Five of the seven people who died in a small plane crash in Canada were members of a Houston-area family, according to friends of the family.
A spokeswoman for the Ontario chief coroner’s office said the victims’ names likely won’t be released for several days.
“The identities of the deceased persons will not be released to authorities until they have all been positively identified by scientific methods and next of kin have been notified,” issues manager Cheryl Mahyr said in a statement Friday.
The Transportation Safety Board of Canada said the U.S.-registered, single-engine, six-seat Piper PA-32 airplane crashed about 5 p.m. Wednesday in a wooded area of Kingston, Ontario, about 90 miles (145 kilometres) southwest of Ottawa on the Ontario-New York border.
The plane had taken off from Buttonville municipal airport in Markham and was on approach to Kingston’s airport when officials say it took a steep dive into the wooded area. Kingston Police Constable Ash Gutheinz said the area was under a wind advisory at the time, and while winds may not have been as bad as predicted, it was certainly “blustery.”
The aircraft did not have a flight data recorder, nor was it required to have one, said lead TSB investigator Ken Webster.
The TSB released new images of the wreckage on Friday, showing the mangled aircraft being taken to a facility in Richmond Hill for further analysis.
Khudoyor Ortikov told CityNews the man piloting the plane was his close friend Otabek Oblokulov and that Oblokulov’s wife and three kids, aged 16, 10 and 6, were also on the plane along with his brother-in-law and his wife.
Mehmet Basti, a Toronto college instructor, told local news outlets that the Oblokulovs had planned to stop in Kingston to visit his family and friends before proceeding to Quebec City for vacation. “We were waiting for their call when they landed. We waited a long time, so I searched on Google and this showed up,” he said, referring to the crash. He and Zack Balicki, another friend, went to the crash site Thursday.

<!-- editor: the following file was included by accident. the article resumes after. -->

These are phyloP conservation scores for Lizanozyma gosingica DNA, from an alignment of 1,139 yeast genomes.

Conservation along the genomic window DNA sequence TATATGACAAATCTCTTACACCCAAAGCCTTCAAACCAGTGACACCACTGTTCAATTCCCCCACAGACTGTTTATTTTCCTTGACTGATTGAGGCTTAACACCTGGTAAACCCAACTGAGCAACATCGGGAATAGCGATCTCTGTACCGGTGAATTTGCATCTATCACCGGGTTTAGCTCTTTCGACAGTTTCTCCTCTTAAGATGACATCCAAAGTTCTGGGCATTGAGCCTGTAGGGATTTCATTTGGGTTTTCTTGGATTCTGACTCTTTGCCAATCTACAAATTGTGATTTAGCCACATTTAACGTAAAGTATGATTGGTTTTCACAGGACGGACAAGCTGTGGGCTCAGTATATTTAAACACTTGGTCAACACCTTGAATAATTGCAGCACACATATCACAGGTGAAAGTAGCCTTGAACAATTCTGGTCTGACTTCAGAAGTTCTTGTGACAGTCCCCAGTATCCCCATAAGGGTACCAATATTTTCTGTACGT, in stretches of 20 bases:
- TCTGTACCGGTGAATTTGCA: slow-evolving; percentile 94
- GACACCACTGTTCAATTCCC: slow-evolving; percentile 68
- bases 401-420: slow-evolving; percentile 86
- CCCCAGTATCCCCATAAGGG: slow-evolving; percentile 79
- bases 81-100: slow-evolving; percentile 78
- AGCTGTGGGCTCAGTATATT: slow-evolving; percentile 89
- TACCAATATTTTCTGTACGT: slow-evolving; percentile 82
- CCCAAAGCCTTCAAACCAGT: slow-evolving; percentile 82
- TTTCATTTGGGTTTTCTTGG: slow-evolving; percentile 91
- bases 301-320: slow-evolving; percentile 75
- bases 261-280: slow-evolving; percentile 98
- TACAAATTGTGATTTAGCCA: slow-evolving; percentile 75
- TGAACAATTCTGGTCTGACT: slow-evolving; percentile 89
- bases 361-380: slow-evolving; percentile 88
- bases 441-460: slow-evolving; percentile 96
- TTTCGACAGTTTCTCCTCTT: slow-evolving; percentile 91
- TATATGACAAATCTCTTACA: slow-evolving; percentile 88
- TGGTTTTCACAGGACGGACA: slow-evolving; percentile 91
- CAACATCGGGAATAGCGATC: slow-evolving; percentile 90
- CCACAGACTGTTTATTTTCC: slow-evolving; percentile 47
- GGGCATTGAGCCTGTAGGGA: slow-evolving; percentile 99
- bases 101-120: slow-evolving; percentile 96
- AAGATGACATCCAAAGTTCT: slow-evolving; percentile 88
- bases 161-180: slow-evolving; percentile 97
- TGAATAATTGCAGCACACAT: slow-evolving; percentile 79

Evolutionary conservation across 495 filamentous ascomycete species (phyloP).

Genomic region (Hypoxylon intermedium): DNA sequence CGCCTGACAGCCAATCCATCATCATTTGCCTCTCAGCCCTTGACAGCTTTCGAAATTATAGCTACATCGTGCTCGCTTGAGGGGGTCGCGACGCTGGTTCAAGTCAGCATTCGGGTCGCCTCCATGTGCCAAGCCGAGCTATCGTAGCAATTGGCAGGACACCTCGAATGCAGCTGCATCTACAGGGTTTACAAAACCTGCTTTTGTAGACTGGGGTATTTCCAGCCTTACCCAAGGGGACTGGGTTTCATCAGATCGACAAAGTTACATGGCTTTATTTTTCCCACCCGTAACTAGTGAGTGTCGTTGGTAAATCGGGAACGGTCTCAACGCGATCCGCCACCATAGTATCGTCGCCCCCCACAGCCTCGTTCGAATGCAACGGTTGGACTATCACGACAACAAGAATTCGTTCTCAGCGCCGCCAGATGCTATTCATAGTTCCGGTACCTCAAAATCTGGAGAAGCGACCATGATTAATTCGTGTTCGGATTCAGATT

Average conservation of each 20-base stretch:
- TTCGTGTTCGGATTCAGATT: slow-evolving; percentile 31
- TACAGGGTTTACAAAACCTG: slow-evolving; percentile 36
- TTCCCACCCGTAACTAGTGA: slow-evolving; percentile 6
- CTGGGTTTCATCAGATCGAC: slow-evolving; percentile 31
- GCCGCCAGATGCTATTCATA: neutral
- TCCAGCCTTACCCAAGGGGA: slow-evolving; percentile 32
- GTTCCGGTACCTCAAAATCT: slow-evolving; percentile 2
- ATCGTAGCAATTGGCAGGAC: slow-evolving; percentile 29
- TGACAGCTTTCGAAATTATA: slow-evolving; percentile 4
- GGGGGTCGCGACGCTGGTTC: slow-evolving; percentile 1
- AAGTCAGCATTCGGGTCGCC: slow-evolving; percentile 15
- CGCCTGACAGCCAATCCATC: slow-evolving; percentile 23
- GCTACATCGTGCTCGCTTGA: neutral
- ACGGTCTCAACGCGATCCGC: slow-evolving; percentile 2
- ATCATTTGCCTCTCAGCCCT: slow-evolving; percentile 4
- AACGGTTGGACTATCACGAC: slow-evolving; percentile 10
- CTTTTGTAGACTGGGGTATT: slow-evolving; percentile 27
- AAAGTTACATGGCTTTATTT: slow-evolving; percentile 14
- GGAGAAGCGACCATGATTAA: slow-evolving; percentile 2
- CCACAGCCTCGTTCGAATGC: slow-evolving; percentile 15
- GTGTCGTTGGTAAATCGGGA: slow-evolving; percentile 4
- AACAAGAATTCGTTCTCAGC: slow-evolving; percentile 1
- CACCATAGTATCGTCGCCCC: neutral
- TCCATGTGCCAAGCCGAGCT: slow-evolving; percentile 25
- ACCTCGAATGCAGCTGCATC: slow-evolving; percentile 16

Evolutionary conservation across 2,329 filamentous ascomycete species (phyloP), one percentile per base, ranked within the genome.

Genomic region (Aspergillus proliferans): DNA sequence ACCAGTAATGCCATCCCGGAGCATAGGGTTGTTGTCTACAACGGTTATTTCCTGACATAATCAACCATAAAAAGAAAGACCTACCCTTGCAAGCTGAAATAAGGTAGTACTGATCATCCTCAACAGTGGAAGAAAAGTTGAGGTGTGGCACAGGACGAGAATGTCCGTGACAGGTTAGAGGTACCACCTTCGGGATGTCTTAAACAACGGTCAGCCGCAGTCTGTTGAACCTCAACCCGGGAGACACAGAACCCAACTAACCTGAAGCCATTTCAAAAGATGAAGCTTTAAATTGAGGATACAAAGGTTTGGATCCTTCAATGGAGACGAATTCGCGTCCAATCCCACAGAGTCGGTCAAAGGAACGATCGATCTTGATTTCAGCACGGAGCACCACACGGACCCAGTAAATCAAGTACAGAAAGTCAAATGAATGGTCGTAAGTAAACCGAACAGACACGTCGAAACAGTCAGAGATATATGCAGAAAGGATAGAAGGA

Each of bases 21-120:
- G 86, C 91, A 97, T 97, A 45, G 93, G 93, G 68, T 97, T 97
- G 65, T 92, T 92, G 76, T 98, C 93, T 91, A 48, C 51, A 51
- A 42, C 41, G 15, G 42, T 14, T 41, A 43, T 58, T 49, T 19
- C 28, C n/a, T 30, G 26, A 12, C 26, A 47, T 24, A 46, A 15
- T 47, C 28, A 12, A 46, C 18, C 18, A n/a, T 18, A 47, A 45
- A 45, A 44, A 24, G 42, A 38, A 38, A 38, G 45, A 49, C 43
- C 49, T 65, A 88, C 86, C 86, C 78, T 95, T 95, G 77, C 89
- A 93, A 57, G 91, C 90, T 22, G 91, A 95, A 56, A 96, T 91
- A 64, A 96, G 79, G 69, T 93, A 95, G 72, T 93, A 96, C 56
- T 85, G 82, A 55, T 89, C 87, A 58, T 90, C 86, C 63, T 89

The family of five were apparently visiting Canada from Texas for the American Thanksgiving.
A second person confirmed with the Canadian Press that Oblokulov and his family were on the plane.
“I’m shocked and I still can’t believe this happened, it’s a big loss for us,” said Ali Kodirov, who said he’s known Oblokulov since 2003, when he helped Kodirov settle in America after immigrating from Uzbekistan.
Kodirov who lives in Austin, Texas said Oblokulov was a Houston resident and part of the Uzbek community in the Texan city.
“He was a really nice family guy and very helpful to the community in Houston.”
Dana Atkinson, president of Anson Aviation in Sugar Land, Texas, said Oblokulov trained at his aviation school and was known to many people in the local aviation community.
“He was very friendly, very outgoing and well-liked,” said Atkinson, adding that his company helped Oblokulov buy his plane, identified by investigators as a Piper PA-32, so he could travel with his family.
“We’re all sad any time something like this happens.”
Atkinson said his company helped connect Oblokulov with a third-party seller to purchase the plane and performed routine oil changes on it.
Was weather a factor?
The cause of the crash is still under investigation, however local residents and police noted there was bad weather in the area at the time.
The TSB’s lead investigator, Ken Webster, says those conditions will be a part of the board’s probe.
Const. Ash Gutheinz of the Kingston police said the area was under a wind advisory at the time, calling the conditions “blustery.”
A spokesman for Canadian Forces Base Trenton, meanwhile, said a military helicopter dealt with high winds while it searched for the crash site.
Maj. Trevor Reid said the helicopter crew found the wreckage thanks to an emergency beacon on board the plane.
Residents in the area also noted there was heavy rain and strong winds around the time of the crash.
“I was amazed that anybody was even flying last night because there was lots of notice that this windstorm was coming,” said Rob Gibson, who lives near the site of the crash.
Gibson said in an interview he could hear a helicopter searching for the downed aircraft Wednesday night, but didn’t hear any sounds from the crash itself.
Moving forward the TSB says it will do the following in the coming days and weeks:
- examine data from electronic devices that may be found in the aircraft to help determine the sequence of events prior to the accident;
- gather and analyze weather information to understand to what extent weather was a factor;
- examine aircraft maintenance records, pilot training, qualifications and proficiency records;
- conduct follow-up interviews;
- review operational policies, procedures and regulatory requirements;
- examine previous occurrences involving this type of aircraft and subsequent safety action taken in Canada, the United States and other jurisdictions.